Just makes me wonder if this fear of not getting something just right also stops me from doing other satisfying things in life. And how much precious time do I spend trying to do a perfect job when ‘good enough’ would do just as well? Message to me; stop stressing myself trying to be perfect and just enjoy being.

    1. I have this problem too. Not doing something because it might not be ‘right’. It’s a very isolating fear and I’ve fought it hard – don’t want to pass it onto my children. With this fear I have to try and ‘talk it down’ and then act when my mood is up! x

  12. Hi Sally, I like re-reading a favourite book or watching a favourite film, but on the whole I try to help a neighbour or ring one of my aunts. The aunts need a call as they have lost their sister – I have lost my dear Mum.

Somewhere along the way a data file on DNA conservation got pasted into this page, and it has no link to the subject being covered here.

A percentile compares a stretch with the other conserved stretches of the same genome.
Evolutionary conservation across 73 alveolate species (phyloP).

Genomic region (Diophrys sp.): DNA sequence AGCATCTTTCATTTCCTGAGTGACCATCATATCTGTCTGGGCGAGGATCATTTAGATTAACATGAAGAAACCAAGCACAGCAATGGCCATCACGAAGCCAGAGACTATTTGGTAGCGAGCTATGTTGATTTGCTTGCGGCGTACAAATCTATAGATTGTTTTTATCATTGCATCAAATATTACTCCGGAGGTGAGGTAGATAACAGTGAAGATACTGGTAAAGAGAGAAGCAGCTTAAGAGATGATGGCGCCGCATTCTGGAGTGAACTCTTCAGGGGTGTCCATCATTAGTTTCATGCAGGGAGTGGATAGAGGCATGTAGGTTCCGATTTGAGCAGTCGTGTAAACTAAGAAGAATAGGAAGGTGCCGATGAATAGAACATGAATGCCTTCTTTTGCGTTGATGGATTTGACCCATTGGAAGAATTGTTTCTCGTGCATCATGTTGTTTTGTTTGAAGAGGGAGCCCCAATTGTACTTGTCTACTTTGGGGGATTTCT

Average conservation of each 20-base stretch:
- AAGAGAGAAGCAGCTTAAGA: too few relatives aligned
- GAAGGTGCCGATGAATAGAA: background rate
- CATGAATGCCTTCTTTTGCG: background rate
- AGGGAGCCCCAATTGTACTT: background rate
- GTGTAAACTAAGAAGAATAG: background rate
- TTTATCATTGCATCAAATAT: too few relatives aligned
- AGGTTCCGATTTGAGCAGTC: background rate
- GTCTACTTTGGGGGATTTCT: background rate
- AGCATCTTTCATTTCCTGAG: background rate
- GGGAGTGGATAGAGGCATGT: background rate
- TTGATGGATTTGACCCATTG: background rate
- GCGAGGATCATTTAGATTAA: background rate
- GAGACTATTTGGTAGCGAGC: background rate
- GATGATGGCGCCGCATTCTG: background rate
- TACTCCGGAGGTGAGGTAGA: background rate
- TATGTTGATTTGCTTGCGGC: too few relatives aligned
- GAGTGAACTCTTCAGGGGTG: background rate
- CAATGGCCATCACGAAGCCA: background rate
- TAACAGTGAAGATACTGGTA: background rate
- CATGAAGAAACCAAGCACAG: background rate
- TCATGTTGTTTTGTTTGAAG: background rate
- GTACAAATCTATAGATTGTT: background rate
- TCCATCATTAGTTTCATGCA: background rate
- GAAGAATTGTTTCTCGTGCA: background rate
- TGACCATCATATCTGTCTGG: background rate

13. A simple physical action: deliberately “walking taller”, raising my head, looking around me. It works wonders psychologically!

  14. I try to acknowledge to myself that I’m feeling pretty awful instead of pretending otherwise and make a determined effort to be kind to myself. I try to give myself time, cuddle up with a blanket on the sofa, cup of nice tea, favourite TV. Or maybe go for a walk somewhere green and do walking mindfulness. TLC as much as is needed! Lisa.

  15. I try tell myself this is just the way I’m thinking at the moment, which isn’t helpful to me as 9/10 times it’s “no way true”, all in my mind.
    I try and go for a walk if it’s only to walk up to the village and get a newspaper and do a sudoku, anything to lift the “black cloud”

  16. Mindfulness meditation is my daily practice. Gentle yoga is part of this. Several serious family crises and physical issues have coincided with weaning myself off anti-depressants. I am struggling, hugely, but by resorting to breathing spaces and bringing my mind back to the moment I plan to pull through.

    1. Yoga and mindful breathing work for me too, Jackie. I’ve also used 3-2-1 to bring myself back to now. It’s 3 things you can see, hear and feel, then 2 then one. All different if you can.